There's a new movie out, "Friday Night Lights," based on journalist H.G. Bissinger's account of spending a season with the legendary Odessa, Texas, Permian High School football team in 1988.
What the movie portrays is one town's obsession with its high school football team, creating a win-at-all-costs hysteria as young men try to live up to their fans' expectations for greatness.
The high school plays in a 20,000 seat stadium, the largest in the country. Fortunately, we're not quite as rabid about demanding a winner here as they are in Odessa, but Moffat County's fans have done a nice job turning out to support the Bulldogs during their undefeated start to the 2004 season.
We're as excited as anybody to see the Bulldogs steamrolling opponents (they've outscored the opposing team 254-47), but we're happier still that this team appears to be grounded in some solid values. It's a reflection of third-year head coach Kip Hafey's coaching style.
The team has improved every year under Hafey and is currently ranked as high as third in one prep poll. Hafey is a positive force on the sidelines, rarely criticizing
players and usually emphasizing the positive aspects of the team's performance. There are no players singled out for heroics. Hafey's mantra "One family, one destiny," means everyone on the team is a role player. The offensive line, the most unglamorous positions in the game, gets as many kudos from the coach as the skill-position players.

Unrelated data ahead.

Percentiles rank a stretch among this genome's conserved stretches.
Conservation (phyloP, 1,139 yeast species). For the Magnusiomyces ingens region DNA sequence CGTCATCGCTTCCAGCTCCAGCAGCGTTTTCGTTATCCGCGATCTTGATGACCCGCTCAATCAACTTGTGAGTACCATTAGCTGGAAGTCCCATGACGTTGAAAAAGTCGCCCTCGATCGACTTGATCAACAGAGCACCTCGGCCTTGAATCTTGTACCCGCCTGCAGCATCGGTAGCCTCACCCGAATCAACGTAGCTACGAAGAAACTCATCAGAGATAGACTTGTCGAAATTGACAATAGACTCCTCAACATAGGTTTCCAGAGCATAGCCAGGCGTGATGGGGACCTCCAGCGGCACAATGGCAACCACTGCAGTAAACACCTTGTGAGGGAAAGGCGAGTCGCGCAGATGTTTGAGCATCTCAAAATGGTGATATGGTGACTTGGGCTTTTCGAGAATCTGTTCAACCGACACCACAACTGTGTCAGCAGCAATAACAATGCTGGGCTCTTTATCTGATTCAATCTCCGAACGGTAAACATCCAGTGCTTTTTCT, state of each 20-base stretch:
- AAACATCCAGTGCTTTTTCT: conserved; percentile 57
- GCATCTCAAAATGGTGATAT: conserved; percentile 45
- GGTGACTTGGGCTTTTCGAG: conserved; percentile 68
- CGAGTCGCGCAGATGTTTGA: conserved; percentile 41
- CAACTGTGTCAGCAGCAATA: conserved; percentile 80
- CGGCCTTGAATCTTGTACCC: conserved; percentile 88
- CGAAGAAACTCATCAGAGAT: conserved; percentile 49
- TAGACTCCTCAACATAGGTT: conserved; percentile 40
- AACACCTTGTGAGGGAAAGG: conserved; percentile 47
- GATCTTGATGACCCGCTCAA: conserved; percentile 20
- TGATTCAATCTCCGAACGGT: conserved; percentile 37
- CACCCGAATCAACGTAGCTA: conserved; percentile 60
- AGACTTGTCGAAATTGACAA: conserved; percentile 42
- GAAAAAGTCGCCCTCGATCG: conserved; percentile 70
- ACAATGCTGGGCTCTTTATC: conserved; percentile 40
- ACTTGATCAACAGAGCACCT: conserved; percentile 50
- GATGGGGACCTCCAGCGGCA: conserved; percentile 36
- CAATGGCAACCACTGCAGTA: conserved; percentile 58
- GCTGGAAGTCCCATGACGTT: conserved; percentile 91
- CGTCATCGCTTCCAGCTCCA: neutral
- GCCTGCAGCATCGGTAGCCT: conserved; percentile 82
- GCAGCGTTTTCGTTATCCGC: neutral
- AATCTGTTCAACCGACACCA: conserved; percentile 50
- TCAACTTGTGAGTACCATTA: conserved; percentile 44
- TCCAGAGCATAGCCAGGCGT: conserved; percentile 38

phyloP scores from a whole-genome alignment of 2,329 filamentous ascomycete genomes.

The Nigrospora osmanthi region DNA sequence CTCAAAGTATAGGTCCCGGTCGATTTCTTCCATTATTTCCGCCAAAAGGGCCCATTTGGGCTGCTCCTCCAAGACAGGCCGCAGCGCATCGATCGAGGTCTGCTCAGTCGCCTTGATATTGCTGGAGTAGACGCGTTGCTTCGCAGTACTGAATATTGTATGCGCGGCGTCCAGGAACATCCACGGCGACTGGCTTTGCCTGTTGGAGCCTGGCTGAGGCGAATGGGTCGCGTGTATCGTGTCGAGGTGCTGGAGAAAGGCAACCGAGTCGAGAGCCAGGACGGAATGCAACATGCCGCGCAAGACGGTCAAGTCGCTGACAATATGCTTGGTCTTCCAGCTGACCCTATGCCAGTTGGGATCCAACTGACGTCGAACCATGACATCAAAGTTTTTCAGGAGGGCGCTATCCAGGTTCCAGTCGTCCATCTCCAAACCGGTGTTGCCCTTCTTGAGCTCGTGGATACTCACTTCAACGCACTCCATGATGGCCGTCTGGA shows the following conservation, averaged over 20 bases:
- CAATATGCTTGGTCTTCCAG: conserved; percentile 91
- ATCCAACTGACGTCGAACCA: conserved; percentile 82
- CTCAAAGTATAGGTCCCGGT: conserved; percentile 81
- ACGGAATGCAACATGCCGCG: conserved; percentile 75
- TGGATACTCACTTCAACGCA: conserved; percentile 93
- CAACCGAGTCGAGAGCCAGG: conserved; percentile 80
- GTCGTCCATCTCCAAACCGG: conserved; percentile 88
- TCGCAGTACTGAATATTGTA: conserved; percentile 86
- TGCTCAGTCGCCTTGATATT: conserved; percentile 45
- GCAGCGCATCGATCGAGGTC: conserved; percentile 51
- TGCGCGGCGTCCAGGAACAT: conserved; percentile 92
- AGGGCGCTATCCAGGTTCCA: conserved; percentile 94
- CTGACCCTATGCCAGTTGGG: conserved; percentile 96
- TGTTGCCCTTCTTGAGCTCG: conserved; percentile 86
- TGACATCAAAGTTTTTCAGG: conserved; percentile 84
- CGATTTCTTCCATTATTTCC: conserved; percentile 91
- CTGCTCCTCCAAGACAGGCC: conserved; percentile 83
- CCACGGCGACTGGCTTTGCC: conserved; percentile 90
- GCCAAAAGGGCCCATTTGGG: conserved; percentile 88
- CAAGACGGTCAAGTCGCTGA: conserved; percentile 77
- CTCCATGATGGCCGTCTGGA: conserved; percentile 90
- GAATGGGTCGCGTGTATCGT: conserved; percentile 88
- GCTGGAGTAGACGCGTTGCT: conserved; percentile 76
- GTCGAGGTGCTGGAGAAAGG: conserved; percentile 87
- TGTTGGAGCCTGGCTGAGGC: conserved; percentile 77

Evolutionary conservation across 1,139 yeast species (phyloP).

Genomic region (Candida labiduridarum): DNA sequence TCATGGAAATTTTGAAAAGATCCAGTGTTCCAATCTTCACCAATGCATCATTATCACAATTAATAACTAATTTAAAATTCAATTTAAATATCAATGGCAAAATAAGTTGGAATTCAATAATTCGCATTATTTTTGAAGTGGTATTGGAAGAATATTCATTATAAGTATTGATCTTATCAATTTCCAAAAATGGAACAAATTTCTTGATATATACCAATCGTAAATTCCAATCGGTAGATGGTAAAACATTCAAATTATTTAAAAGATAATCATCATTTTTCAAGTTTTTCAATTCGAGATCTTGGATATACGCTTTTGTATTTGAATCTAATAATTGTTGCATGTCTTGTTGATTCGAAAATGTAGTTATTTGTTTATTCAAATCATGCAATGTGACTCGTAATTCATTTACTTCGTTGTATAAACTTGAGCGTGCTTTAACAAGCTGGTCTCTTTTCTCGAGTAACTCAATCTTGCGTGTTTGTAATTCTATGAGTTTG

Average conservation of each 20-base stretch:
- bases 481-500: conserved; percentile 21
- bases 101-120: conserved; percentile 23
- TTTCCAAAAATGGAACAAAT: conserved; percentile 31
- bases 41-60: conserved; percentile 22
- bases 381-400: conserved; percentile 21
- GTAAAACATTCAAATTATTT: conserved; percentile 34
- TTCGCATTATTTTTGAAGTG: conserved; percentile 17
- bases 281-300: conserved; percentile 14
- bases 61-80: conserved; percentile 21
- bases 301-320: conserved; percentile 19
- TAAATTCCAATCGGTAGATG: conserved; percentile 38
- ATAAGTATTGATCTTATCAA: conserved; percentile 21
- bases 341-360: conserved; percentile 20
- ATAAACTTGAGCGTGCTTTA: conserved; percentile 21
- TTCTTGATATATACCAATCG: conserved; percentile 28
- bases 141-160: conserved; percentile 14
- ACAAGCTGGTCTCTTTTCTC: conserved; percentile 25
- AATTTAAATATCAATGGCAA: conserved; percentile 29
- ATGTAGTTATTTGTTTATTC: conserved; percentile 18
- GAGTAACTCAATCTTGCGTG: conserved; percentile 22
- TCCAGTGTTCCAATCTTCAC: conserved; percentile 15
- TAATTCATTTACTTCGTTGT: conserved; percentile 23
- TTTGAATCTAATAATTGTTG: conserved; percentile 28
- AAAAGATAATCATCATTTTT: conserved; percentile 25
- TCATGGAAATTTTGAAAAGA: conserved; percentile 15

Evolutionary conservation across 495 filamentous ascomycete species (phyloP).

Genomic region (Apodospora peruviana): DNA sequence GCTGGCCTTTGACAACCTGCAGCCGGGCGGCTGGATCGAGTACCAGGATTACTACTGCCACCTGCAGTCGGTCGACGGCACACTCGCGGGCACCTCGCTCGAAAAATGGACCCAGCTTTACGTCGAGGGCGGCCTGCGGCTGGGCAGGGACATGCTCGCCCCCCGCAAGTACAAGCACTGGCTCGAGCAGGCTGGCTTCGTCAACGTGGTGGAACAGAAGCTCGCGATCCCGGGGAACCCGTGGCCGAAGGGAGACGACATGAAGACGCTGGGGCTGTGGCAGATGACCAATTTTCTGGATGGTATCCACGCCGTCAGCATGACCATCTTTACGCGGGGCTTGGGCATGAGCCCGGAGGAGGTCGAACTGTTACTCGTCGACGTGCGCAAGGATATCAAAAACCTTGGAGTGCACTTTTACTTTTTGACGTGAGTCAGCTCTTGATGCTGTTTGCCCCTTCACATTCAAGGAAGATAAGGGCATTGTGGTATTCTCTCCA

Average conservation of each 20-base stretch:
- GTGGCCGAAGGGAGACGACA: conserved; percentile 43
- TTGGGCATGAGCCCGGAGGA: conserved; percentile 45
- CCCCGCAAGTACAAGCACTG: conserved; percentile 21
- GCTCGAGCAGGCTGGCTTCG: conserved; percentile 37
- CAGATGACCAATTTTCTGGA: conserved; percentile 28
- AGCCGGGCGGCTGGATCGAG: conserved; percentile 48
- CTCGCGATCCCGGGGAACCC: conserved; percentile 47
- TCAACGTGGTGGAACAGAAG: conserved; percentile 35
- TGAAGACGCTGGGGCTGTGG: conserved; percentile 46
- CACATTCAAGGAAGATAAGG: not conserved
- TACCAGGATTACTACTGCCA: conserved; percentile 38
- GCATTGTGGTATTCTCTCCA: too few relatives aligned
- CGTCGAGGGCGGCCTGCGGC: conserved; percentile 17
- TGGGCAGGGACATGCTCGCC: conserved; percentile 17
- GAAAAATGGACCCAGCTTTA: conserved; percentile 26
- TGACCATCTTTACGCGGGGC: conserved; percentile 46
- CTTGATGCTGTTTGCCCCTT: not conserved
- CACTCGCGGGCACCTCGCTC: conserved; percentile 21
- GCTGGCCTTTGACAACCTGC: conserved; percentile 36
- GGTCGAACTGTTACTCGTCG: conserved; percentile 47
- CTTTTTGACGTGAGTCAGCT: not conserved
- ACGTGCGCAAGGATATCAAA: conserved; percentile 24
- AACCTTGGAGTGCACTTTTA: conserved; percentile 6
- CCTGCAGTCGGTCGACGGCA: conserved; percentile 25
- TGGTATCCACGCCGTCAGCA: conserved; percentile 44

More important than winning, the players are learning the value of relationships and how to overcome obstacles by working together. It'll be an interesting test for the team when it faces true adversity for the first time, which is likely to happen at some point during the remainder of their tough Western Slope League schedule.
Will their team-first approach crack? Will they start point fingers and assigning blame for miscues and coverage breakdowns? That remains to be seen, but we're confident that Hafey and his staff have instilled the importance of sportsmanship and accountability. The team that shares the glory of victory together must also accept the responsibility of defeat collectively.
If sports is a metaphor for life, the players will learn that for every touchdown they score, there's a goal-line fumble that they'll have to learn to deal with. And soon enough, they'll learn that their prep careers are fleeting. Few of the players on the team will play another down of football after their senior years.
That's why we're glad to see the team doing things like picking up trash around town as a way of giving something back to the community that supports them. In our book, that's the measure of a real winner.
It's easy to bathe in the warm glow of victory. It's much harder to put the game in perspective when things aren't going well. If the players continue to grow and put forth a maximum effort toward their goal of a state championship, then they will be winners, no matter their final record. Hopefully, the team will succeed, but let's hope the team doesn't get so wrapped up in winning that it fails to learn the lessons that can help players down the road.